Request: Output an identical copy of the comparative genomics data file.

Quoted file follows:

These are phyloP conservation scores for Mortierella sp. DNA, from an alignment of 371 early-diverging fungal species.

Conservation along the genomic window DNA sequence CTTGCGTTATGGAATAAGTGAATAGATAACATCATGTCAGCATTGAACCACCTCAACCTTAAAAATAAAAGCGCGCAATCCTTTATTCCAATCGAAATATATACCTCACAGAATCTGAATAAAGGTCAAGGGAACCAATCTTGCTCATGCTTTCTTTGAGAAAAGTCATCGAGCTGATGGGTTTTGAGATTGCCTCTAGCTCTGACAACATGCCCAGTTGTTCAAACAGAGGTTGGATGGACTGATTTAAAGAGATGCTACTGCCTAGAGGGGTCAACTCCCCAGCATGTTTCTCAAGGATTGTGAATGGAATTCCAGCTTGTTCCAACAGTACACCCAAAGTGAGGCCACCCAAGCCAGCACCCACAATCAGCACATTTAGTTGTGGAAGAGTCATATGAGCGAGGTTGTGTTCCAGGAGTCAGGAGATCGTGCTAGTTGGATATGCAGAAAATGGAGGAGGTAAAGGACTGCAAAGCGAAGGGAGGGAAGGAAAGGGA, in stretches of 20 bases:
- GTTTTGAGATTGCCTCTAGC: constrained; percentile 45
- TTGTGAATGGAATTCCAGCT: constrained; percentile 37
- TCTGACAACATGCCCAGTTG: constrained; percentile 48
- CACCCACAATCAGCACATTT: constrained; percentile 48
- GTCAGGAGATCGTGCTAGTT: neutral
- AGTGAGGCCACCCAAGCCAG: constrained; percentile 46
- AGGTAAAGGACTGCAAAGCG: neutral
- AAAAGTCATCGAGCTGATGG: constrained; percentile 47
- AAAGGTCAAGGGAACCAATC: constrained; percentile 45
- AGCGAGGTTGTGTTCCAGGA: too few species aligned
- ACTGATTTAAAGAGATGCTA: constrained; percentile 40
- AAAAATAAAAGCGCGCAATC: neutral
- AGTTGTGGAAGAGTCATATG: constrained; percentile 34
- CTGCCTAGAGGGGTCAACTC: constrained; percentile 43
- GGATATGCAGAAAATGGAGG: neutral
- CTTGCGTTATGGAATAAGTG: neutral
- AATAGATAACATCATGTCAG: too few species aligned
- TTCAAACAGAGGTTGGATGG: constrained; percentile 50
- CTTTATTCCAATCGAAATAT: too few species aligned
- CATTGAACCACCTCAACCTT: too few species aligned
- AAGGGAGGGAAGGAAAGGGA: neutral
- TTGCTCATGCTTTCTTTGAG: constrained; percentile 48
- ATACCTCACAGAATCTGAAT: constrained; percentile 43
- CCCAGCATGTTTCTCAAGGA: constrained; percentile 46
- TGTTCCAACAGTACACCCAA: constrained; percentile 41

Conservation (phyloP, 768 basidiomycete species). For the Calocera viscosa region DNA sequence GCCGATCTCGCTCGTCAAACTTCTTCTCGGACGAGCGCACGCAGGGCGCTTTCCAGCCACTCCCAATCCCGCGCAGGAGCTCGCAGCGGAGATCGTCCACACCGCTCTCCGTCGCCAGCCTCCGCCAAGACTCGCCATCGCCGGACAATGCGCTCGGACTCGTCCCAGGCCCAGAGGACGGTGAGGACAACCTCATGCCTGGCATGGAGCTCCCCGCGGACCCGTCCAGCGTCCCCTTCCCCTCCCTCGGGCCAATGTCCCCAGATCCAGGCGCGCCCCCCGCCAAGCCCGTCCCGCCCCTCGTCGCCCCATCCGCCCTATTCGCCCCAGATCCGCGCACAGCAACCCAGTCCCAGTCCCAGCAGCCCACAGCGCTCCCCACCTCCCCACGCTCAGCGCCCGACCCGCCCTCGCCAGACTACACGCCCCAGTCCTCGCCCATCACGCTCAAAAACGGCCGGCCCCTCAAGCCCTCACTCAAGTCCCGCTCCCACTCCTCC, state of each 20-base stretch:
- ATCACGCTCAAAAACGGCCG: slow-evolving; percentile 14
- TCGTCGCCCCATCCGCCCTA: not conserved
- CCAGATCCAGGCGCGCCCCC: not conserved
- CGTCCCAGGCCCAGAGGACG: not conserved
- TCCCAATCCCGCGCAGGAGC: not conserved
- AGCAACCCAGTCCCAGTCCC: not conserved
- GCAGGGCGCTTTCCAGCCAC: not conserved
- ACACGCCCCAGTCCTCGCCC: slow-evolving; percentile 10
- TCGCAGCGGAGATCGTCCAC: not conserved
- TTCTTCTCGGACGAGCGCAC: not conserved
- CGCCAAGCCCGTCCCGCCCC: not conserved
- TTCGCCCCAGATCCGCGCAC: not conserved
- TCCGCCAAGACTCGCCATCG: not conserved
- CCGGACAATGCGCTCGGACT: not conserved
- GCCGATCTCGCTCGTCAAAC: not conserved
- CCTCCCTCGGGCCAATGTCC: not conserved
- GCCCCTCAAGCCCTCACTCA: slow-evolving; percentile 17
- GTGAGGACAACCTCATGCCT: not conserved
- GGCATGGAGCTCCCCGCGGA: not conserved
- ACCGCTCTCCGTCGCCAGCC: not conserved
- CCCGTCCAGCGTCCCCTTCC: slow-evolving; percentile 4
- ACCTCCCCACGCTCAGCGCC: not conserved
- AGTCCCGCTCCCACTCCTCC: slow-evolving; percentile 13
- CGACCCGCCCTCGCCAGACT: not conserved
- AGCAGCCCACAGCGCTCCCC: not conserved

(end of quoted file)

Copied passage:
These are phyloP conservation scores for Mortierella sp. DNA, from an alignment of 371 early-diverging fungal species.

Conservation along the genomic window DNA sequence CTTGCGTTATGGAATAAGTGAATAGATAACATCATGTCAGCATTGAACCACCTCAACCTTAAAAATAAAAGCGCGCAATCCTTTATTCCAATCGAAATATATACCTCACAGAATCTGAATAAAGGTCAAGGGAACCAATCTTGCTCATGCTTTCTTTGAGAAAAGTCATCGAGCTGATGGGTTTTGAGATTGCCTCTAGCTCTGACAACATGCCCAGTTGTTCAAACAGAGGTTGGATGGACTGATTTAAAGAGATGCTACTGCCTAGAGGGGTCAACTCCCCAGCATGTTTCTCAAGGATTGTGAATGGAATTCCAGCTTGTTCCAACAGTACACCCAAAGTGAGGCCACCCAAGCCAGCACCCACAATCAGCACATTTAGTTGTGGAAGAGTCATATGAGCGAGGTTGTGTTCCAGGAGTCAGGAGATCGTGCTAGTTGGATATGCAGAAAATGGAGGAGGTAAAGGACTGCAAAGCGAAGGGAGGGAAGGAAAGGGA, in stretches of 20 bases:
- GTTTTGAGATTGCCTCTAGC: constrained; percentile 45
- TTGTGAATGGAATTCCAGCT: constrained; percentile 37
- TCTGACAACATGCCCAGTTG: constrained; percentile 48
- CACCCACAATCAGCACATTT: constrained; percentile 48
- GTCAGGAGATCGTGCTAGTT: neutral
- AGTGAGGCCACCCAAGCCAG: constrained; percentile 46
- AGGTAAAGGACTGCAAAGCG: neutral
- AAAAGTCATCGAGCTGATGG: constrained; percentile 47
- AAAGGTCAAGGGAACCAATC: constrained; percentile 45
- AGCGAGGTTGTGTTCCAGGA: too few species aligned
- ACTGATTTAAAGAGATGCTA: constrained; percentile 40
- AAAAATAAAAGCGCGCAATC: neutral
- AGTTGTGGAAGAGTCATATG: constrained; percentile 34
- CTGCCTAGAGGGGTCAACTC: constrained; percentile 43
- GGATATGCAGAAAATGGAGG: neutral
- CTTGCGTTATGGAATAAGTG: neutral
- AATAGATAACATCATGTCAG: too few species aligned
- TTCAAACAGAGGTTGGATGG: constrained; percentile 50
- CTTTATTCCAATCGAAATAT: too few species aligned
- CATTGAACCACCTCAACCTT: too few species aligned
- AAGGGAGGGAAGGAAAGGGA: neutral
- TTGCTCATGCTTTCTTTGAG: constrained; percentile 48
- ATACCTCACAGAATCTGAAT: constrained; percentile 43
- CCCAGCATGTTTCTCAAGGA: constrained; percentile 46
- TGTTCCAACAGTACACCCAA: constrained; percentile 41

Conservation (phyloP, 768 basidiomycete species). For the Calocera viscosa region DNA sequence GCCGATCTCGCTCGTCAAACTTCTTCTCGGACGAGCGCACGCAGGGCGCTTTCCAGCCACTCCCAATCCCGCGCAGGAGCTCGCAGCGGAGATCGTCCACACCGCTCTCCGTCGCCAGCCTCCGCCAAGACTCGCCATCGCCGGACAATGCGCTCGGACTCGTCCCAGGCCCAGAGGACGGTGAGGACAACCTCATGCCTGGCATGGAGCTCCCCGCGGACCCGTCCAGCGTCCCCTTCCCCTCCCTCGGGCCAATGTCCCCAGATCCAGGCGCGCCCCCCGCCAAGCCCGTCCCGCCCCTCGTCGCCCCATCCGCCCTATTCGCCCCAGATCCGCGCACAGCAACCCAGTCCCAGTCCCAGCAGCCCACAGCGCTCCCCACCTCCCCACGCTCAGCGCCCGACCCGCCCTCGCCAGACTACACGCCCCAGTCCTCGCCCATCACGCTCAAAAACGGCCGGCCCCTCAAGCCCTCACTCAAGTCCCGCTCCCACTCCTCC, state of each 20-base stretch:
- ATCACGCTCAAAAACGGCCG: slow-evolving; percentile 14
- TCGTCGCCCCATCCGCCCTA: not conserved
- CCAGATCCAGGCGCGCCCCC: not conserved
- CGTCCCAGGCCCAGAGGACG: not conserved
- TCCCAATCCCGCGCAGGAGC: not conserved
- AGCAACCCAGTCCCAGTCCC: not conserved
- GCAGGGCGCTTTCCAGCCAC: not conserved
- ACACGCCCCAGTCCTCGCCC: slow-evolving; percentile 10
- TCGCAGCGGAGATCGTCCAC: not conserved
- TTCTTCTCGGACGAGCGCAC: not conserved
- CGCCAAGCCCGTCCCGCCCC: not conserved
- TTCGCCCCAGATCCGCGCAC: not conserved
- TCCGCCAAGACTCGCCATCG: not conserved
- CCGGACAATGCGCTCGGACT: not conserved
- GCCGATCTCGCTCGTCAAAC: not conserved
- CCTCCCTCGGGCCAATGTCC: not conserved
- GCCCCTCAAGCCCTCACTCA: slow-evolving; percentile 17
- GTGAGGACAACCTCATGCCT: not conserved
- GGCATGGAGCTCCCCGCGGA: not conserved
- ACCGCTCTCCGTCGCCAGCC: not conserved
- CCCGTCCAGCGTCCCCTTCC: slow-evolving; percentile 4
- ACCTCCCCACGCTCAGCGCC: not conserved
- AGTCCCGCTCCCACTCCTCC: slow-evolving; percentile 13
- CGACCCGCCCTCGCCAGACT: not conserved
- AGCAGCCCACAGCGCTCCCC: not conserved